Thailand’s journey to the World Cup was a strange one, and they had to take advantage of a unique set of circumstances to get here. In 2009, FIFA decided to bump up the number of teams in the 2015 World Cup from 16 to 24, which increased the amount of bids for Asian teams from three to five. And in 2011, five North Korean players tested tested positive for steroids from “traditional musk deer gland therapy,” supposedly used to treat them after they were struck by lightning during training camp. (Yeah, I don’t know either.) As a result, FIFA banned North Korea from the upcoming World Cup.

These two events opened up the door to Asia’s also-rans, and Thailand were the nation that took advantage. Four of the five bids were expected to (and eventually did) go to regional powers Japan, Australia, China, and South Korea. But without North Korea, a much-lesser team had to claim that fifth bid.

At the 2014 Women’s Asian Cup, which served as World Cup qualifying, Thailand took third in their group. They were pummeled 7-0 by China and 4-0 by South Korea, but crucially beat Burma (Myanmar) 2-1 to advance to the fifth-place playoff. In front of 18,000 Vietnamese fans in Ho Chi Minh City, Thailand beat the hosts 2-1 on a brace from Kanjana Sungngoen, to claim the fifth and final World Cup spot.

The Thai women suffer from a dearth of playing opportunities. On the club scene, the Thai Women’s Premier League—where all but one member of the World Cup squad ply their trade—hasn’t actually held a season since 2013. For two years, there has been no regular access to matches or training. And while the national team has a somewhat consistent schedule, the large majority of their matches are against other Southeast Asian minnows. Every couple of years they’ll play (and lose badly) to the big Asian powers at a tournament, and that’s about it. Setting aside a friendly against the Netherlands in February, Thailand haven’t faced non-Asian competition since 2007, when they lost friendlies against Italy and Mexico.

The hope is that qualifying for their first-ever World Cup will change some of that. The Royal Thai Football Federation has promised increased funding, and this is the scene that greeted the team after they returned home from Vietnam, victorious:

Whatever happens, it’ll have to happen fast. North Korea will return to the scene for 2019 World Cup qualifying, and Thailand have a lot of catching up to do.

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Roster

Goalkeepers: Waraporn Boonsing (BG Bundit Asia), Yada Sengyong (North Bangkok College), Sukanya Chor.Charoenying (Air Force United)

Defender: Darut Changplook (North Bangkok College), Natthakarn Chinwong (BG Bundit Asia), Duangnapa Sritala (Bangkok F.C.), Ainon Phancha (Chonburi Sriprathum), Warunee Phetwiset (Chonburi Sriprathum), Sunisa Srangthaisong (BG Bundit Asia), Khwanruedi Saengchan (BG Bundit Asia)

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Midfielder: Pikul Khueanpet (Khonkaen F.C.), Silawan Intamee (Chonburi Sriprathum), Naphat Seesraum (BG Bundit Asia), Rattikan Thongsombut (BG Bundit Asia), Anootsara Maijarern (Air Force United), Wilaiporn Boothduang (Bangkok F.C.), Kanjana Sungngoen (Bangkok F.C.)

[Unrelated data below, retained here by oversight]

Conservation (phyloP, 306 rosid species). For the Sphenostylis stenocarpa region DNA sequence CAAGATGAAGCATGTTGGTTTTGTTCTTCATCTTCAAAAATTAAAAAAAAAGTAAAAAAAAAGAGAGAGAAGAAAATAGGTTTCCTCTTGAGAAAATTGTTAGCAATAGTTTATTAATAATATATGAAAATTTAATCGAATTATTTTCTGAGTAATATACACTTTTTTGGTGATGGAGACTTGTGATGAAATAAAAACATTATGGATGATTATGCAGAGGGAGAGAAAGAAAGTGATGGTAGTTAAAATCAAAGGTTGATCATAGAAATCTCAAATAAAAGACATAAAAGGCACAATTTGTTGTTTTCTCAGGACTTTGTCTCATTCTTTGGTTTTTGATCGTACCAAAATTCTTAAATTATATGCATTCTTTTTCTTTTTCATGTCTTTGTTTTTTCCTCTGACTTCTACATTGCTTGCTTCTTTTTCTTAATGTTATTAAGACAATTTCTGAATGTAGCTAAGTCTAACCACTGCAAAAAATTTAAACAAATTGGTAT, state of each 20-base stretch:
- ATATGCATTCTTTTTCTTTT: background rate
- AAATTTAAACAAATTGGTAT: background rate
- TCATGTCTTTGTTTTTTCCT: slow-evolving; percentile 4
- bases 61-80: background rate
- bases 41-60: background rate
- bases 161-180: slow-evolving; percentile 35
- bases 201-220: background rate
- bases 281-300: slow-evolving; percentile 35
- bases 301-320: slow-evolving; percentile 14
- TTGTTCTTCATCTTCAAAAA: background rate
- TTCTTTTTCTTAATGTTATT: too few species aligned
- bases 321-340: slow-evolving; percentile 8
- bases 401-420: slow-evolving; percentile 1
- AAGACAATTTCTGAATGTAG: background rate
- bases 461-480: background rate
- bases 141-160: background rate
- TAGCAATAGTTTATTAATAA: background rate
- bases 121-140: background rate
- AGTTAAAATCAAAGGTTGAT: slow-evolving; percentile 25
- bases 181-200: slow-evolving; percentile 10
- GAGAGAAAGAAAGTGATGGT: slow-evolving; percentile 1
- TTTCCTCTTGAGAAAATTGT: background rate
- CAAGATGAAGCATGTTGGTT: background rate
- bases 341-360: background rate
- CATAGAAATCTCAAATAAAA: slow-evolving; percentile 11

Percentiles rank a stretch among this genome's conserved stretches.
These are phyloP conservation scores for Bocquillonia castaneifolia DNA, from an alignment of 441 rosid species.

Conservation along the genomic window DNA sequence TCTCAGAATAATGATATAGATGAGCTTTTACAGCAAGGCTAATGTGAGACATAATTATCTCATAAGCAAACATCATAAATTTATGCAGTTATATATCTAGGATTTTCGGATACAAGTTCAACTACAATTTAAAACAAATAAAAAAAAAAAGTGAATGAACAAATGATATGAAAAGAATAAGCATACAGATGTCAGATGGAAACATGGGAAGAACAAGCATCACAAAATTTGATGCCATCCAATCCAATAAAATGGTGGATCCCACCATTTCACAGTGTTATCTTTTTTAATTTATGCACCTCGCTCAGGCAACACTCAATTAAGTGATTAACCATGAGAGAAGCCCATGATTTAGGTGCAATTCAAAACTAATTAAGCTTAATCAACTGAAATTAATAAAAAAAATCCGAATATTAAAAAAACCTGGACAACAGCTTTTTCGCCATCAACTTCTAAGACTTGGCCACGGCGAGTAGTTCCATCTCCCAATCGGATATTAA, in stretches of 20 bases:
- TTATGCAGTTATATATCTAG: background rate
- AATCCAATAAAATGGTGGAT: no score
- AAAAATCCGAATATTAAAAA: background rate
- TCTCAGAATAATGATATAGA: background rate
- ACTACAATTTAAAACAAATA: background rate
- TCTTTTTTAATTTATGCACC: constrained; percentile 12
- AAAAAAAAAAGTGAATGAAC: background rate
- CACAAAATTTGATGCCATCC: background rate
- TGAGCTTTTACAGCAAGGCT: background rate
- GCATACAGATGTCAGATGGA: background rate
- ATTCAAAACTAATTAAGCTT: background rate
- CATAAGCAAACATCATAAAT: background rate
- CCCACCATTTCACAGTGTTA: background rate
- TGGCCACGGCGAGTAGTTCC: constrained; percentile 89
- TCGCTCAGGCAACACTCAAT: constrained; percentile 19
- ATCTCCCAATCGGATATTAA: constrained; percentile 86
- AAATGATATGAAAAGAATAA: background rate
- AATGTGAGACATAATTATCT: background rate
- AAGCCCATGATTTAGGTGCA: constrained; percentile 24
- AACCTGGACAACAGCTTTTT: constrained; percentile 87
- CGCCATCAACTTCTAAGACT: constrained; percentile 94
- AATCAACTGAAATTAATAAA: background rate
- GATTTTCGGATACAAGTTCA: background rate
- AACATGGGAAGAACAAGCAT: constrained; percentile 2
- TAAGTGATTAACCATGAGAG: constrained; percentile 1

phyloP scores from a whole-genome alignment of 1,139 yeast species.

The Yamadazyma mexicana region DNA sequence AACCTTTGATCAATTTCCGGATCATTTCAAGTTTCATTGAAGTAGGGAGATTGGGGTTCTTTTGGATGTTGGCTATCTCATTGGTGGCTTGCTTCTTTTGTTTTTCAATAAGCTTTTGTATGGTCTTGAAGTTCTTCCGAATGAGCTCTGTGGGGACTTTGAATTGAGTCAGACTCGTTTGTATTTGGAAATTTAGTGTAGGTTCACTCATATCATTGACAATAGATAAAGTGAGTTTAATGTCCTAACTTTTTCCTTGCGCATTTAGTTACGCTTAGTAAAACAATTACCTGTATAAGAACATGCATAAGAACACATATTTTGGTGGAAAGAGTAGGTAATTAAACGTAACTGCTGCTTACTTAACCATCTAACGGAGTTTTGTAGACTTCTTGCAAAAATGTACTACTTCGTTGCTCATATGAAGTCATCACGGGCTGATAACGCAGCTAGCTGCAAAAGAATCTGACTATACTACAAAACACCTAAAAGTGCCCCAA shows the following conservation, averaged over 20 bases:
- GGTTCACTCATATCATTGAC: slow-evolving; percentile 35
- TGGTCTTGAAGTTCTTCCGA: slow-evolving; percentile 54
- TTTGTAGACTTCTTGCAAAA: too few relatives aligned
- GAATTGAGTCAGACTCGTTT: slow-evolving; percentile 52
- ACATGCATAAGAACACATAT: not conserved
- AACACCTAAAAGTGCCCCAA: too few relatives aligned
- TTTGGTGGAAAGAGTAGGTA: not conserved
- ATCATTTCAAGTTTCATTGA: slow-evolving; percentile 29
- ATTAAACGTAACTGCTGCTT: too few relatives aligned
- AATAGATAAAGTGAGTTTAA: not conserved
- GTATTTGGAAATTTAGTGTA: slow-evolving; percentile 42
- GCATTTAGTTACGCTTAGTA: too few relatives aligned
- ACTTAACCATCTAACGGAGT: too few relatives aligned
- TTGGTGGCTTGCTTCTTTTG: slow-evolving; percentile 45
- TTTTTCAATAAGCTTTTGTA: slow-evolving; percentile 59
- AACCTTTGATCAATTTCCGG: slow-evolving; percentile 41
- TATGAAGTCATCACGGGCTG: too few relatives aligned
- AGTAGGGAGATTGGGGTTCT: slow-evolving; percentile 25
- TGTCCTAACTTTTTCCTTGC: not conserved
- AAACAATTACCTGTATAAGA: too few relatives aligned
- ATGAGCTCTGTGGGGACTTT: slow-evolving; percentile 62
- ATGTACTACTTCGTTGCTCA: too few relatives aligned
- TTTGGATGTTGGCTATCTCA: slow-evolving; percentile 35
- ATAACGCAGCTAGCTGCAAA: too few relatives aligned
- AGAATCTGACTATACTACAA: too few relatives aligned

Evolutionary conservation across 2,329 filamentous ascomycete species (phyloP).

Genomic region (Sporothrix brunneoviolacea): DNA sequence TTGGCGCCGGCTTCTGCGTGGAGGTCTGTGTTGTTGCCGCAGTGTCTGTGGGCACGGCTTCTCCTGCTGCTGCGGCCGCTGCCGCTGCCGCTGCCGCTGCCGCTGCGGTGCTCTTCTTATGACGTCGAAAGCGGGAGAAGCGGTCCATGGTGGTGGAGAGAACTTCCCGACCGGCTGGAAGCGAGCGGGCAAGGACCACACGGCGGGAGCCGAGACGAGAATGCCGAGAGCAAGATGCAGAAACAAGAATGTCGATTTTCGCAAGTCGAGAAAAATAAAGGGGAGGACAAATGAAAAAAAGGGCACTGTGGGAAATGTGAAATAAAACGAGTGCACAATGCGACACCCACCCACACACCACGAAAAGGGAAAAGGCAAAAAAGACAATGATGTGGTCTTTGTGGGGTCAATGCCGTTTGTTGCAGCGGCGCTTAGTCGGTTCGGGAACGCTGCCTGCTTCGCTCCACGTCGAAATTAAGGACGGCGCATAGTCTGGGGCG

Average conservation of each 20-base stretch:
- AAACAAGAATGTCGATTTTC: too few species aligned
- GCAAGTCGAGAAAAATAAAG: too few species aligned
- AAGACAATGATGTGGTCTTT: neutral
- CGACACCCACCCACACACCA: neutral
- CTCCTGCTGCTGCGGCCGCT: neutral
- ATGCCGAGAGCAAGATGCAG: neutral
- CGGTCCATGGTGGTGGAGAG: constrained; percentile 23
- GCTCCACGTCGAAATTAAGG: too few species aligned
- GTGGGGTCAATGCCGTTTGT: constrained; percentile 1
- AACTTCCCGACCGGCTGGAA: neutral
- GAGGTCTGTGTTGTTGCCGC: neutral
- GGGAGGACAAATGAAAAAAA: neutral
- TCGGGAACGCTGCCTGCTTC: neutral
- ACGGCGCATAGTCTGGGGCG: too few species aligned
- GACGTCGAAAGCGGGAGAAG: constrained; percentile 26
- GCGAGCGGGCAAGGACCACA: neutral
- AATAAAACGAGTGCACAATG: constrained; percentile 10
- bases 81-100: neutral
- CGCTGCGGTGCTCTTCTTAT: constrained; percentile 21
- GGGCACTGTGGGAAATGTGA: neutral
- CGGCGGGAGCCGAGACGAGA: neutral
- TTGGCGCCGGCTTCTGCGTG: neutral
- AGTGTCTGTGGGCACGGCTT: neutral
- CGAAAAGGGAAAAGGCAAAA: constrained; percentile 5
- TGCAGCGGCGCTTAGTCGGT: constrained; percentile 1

Forward: Alisa Rukpinij (Chonburi Sriprathum), Orathai Srimanee (Khonkaen F.C.), Thanatta Chawong (BG Bundit Asia), Irravadee Markis (Unattached), Taneekarn Dangda (Bangkok F.C.), Nisa Romyen (North Bangkok College)

Nickname

Changsuk (The War Elephants)

FIFA World Ranking

29th

Manager

Nuengrutai Srathongvian

How They Play

Thailand’s tactics will morph depending upon their objective for each game, but their base formation is an aggressive 4-3-3 that keeps the ball pinging around the pitch with short passes. Nisa Romyen will start at striker, and is by far the team’s biggest goal threat. She’ll be supported by wingers like Kanjana Sungngoen, she of the two goals in that crucial match against Vietnam.

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But the 4-3-3 can easily become a 4-5-1 by dropping the two most advanced wingers back into the midfield, and Thailand will have to do that against Germany and Norway to avoid being overrun. And let’s be honest: they’re still going to get overrun. But by how much matters here.

With the expansion of the tournament to 24 teams, the knockout stage now begins with 16 teams. If Thailand can beat Cote d’Ivoire to take third place in the group, they’ll have to be one of the four (out of six) highest ranked third place teams to make it to the knockout stage. This could well come down to goal differential, in which case losing to Germany 4-0 instead of 8-0 makes a big difference. Thus, while the attractive Thai style will be on full display against Cote d’Ivoire, they are likely to pragmatically park the bus against Norway and Germany, and hope that it is enough to advance.

Fixtures

June 7, 1 p.m.: Norway vs. Thailand at Lansdowne Stadium

June 11, 7 p.m.: Côte d’Ivoire vs. Thailand at Lansdowne Stadium

June 15, 3 p.m.: Thailand vs. Germany at Winnipeg Stadium

All Times Eastern

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